Given $f(x) = x \sin\frac1x$, find roots of $f'(x)$ in the interval $0\le x \le \frac 1{\pi}$.

This question is taken from book: Advanced Calculus: An Introduction to Classical Analysis, by Louis Brand. The book is concerned with introductory analysis.

If $$f(x) = x \sin\frac1x\;(x\ne 0), f(0) = 0$$, does Rolle's theorem guarantee a root of $$f'(x)$$ in the interval $$0\le x \le \frac 1{\pi}$$? Show that $$f'(x)$$ has an infinite number of roots $$x_l \gt x_2 \gt x_3\gt \cdots$$ in the given interval which may be put in one-to-one correspondence with the roots of $$\tan y = y\,$$ in the interval $$\pi \le y \lt \infty$$. Calculate $$x_1$$ to three decimal places.

Given $$f(x) = x \sin\frac1x(x\ne 0), f(0) = 0$$.
At $$x=0, f(0) = 0 \sin(\infty)$$, but $$\sin(\infty)\in[-1,1]$$, which means the range corresponding to $$x=0$$ is undefined.

But, the value of $$f(0)$$ is stated to be $$0$$. This is a point of confusion as how this range point is specified.

Also at $$x =\frac 1{\pi}$$, the fn. yields $$f(x) = \frac 1{\pi} \sin(\pi) =0.$$

So, $$f(0)= f\left(\frac 1{\pi}\right) = 0$$.

Rolle's theorem needs three conditions:

1. Let $$f(x)$$ be continuous on a closed interval $$[a, b]$$,
2. and, $$f(x)$$ be differentiable on the open interval $$(a, b)$$.
3. If $$f(a) = f(b)$$, then there is at least one point $$c$$ in $$(a, b)$$ where $$f'(c) = 0$$.

By being a product of polynomial & a trigonometric function, both of which are differentiable & continuous, the product too is.

Hence, all three conditions are satisfied. So, root of $$f'(x)$$ is guaranteed in the given interval $$\big[0,\frac{1}{\pi}\big]$$.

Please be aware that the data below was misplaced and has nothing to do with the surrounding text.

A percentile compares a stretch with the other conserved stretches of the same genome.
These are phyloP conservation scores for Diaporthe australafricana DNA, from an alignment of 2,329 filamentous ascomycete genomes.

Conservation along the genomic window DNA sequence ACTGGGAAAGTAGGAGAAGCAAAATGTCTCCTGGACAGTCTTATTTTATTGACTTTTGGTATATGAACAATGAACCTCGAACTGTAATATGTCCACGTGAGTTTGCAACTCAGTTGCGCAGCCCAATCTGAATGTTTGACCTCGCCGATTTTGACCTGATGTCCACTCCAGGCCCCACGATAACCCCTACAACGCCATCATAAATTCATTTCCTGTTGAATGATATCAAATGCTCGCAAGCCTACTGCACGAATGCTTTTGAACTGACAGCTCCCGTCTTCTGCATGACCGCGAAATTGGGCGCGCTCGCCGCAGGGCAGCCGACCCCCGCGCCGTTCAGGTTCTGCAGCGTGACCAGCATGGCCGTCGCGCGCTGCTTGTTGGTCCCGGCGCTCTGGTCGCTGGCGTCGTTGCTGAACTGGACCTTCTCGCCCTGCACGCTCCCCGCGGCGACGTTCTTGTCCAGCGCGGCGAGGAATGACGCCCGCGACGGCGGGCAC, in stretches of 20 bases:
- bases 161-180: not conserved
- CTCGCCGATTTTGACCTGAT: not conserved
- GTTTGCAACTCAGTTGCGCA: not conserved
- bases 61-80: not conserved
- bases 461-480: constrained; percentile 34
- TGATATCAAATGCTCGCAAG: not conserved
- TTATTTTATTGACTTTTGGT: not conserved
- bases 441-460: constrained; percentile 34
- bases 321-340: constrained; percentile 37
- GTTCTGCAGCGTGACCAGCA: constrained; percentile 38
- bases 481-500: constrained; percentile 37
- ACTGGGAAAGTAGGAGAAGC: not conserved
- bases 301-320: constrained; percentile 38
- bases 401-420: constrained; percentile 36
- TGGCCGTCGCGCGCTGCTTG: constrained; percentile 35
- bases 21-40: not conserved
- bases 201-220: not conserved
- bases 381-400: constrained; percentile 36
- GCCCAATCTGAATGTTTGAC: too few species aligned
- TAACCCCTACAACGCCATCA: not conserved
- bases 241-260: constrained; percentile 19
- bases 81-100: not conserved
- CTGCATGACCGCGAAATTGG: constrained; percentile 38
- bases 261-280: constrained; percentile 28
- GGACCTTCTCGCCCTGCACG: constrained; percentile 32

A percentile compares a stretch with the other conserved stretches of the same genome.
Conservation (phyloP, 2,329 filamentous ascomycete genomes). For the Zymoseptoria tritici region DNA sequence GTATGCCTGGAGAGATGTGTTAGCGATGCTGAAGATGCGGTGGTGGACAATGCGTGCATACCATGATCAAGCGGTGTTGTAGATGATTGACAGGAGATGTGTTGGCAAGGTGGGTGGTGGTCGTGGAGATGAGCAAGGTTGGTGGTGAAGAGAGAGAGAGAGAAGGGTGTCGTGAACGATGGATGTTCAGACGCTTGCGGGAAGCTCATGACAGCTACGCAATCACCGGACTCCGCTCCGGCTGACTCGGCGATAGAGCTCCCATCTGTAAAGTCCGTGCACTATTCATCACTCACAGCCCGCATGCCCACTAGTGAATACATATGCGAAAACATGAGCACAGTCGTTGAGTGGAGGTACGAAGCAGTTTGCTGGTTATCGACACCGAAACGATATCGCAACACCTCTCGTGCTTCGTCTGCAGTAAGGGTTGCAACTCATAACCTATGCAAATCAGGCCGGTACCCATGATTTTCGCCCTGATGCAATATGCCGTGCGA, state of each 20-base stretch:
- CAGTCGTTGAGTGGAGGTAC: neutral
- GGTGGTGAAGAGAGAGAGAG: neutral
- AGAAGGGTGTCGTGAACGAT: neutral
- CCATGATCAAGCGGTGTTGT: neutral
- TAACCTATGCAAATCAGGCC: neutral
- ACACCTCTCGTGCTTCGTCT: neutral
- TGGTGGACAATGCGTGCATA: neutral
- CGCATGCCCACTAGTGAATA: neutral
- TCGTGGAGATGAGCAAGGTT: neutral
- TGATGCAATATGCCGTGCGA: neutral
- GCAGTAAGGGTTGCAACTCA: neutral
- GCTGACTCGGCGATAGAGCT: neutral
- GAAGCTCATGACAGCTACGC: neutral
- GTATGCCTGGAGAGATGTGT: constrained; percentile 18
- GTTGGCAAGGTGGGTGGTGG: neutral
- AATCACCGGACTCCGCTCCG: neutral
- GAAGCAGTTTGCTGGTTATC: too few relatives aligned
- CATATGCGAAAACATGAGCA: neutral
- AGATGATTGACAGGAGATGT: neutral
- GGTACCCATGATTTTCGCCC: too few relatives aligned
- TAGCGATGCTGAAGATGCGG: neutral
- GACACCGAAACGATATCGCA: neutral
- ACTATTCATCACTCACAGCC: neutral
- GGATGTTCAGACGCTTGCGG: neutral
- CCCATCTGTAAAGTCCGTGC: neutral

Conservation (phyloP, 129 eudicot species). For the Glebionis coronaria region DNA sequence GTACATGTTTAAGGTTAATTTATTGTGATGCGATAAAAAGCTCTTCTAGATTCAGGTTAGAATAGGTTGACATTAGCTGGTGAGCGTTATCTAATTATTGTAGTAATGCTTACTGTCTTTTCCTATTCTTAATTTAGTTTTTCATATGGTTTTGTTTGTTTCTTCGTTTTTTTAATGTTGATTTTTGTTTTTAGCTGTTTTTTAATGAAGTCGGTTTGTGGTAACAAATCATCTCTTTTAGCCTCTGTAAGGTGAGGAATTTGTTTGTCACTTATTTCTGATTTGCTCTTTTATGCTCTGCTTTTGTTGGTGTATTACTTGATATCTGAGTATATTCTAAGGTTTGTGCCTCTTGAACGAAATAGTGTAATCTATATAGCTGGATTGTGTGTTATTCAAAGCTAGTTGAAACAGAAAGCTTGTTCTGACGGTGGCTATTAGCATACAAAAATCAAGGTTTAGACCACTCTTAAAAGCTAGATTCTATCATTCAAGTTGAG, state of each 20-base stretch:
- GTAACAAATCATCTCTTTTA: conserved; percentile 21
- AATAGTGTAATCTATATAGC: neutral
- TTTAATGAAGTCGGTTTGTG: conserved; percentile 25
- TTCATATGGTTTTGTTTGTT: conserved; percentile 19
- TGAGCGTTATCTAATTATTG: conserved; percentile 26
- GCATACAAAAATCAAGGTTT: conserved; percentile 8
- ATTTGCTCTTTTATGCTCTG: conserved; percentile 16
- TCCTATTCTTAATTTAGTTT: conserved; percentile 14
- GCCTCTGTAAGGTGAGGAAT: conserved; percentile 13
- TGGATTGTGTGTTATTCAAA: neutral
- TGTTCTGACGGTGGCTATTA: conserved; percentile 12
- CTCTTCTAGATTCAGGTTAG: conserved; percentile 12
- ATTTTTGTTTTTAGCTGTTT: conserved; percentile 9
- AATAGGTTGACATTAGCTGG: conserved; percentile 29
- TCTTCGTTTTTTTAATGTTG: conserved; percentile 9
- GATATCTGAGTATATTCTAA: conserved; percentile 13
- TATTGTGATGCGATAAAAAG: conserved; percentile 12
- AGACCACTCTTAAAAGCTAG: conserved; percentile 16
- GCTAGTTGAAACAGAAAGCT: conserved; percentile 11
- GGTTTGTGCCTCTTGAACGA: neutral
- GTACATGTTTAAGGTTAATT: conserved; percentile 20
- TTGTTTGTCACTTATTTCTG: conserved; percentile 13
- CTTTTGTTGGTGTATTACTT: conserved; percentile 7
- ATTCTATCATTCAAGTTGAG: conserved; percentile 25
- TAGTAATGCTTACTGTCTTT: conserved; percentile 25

First need calculate $$x_1$$, so find $$f'(x)$$.
It is given by $$\sin\left(\frac 1x\right)-\frac 1x \cos \left(\frac 1x\right)$$.
$$f'(x)=0\implies x\sin\left(\frac 1x\right)=\cos \left(\frac 1x\right)\implies x=\cot\left(\frac 1x\right)$$.

Unable to solve further.

I hope that the solution of the above equation can help with the rest two questions, although have doubts for each as stated below:

1. $$f'(x)$$ has an infinite number of roots $$x_l \gt x_2 \gt x_3\gt \cdots$$ in the interval $$0 \le x \le \frac 1{\pi}$$.
Unable to understand how it is possible to have the given scenario of infinite roots in a given order.

2. These roots may be put in one-to-one correspondence with the roots of $$\tan y = y\,$$ in the interval $$\pi \le y \lt \infty$$.
Here, the two equations whose roots are to be paired are:
$$x = \cot\left(\frac 1x\right)$$ and $$y = \tan(y)$$ with connection not visible.

Edit The book states the answer for $$x_1=0.2225$$. Still have no clue about attaining it.

• – Robert Z Jun 5 '19 at 8:41
• @RobertZ The book states the answer for $x_1=0.2225$. Still have no clue about attaining it. – jiten Jun 5 '19 at 10:00
• See Yves Daoust's answer below. – Robert Z Jun 5 '19 at 10:25

For $$x>0$$,$$f'(x)=\sin\left(\frac1x\right)-\frac1x\cos\left(\frac1x\right)=\sin(y)-y\cos(y).$$

Hence the roots of $$f'$$ are the inverse solutions of $$y=\tan(y)$$ and $$x_1$$ corresponds to the smallest $$y$$ above $$\pi$$.

As $$\dfrac{df'(y)}{dy}=\cos(y)-\cos(y)+y\sin(y)$$ is negative between $$\pi$$ and $$2\pi$$, and $$f'(\pi)$$ and $$f'(2\pi)$$ differ in sign, we can approach the isolated root by the secant method.

The successive approximations are

$$4.1887902\cdots (f>0)\\ 4.5312881\cdots (f<0)\\ 4.4901885\cdots (f>0)\\ 4.4933831\cdots (f>0)\\ 4.4934095\cdots (f<0)\\$$

and

$$\frac1{4.4934095\cdots}=0.2225\cdots.$$

• Thanks. But, would still request one value's (in successive approximations) calculation in detail. This would help remove any doubts. – jiten Jun 5 '19 at 10:33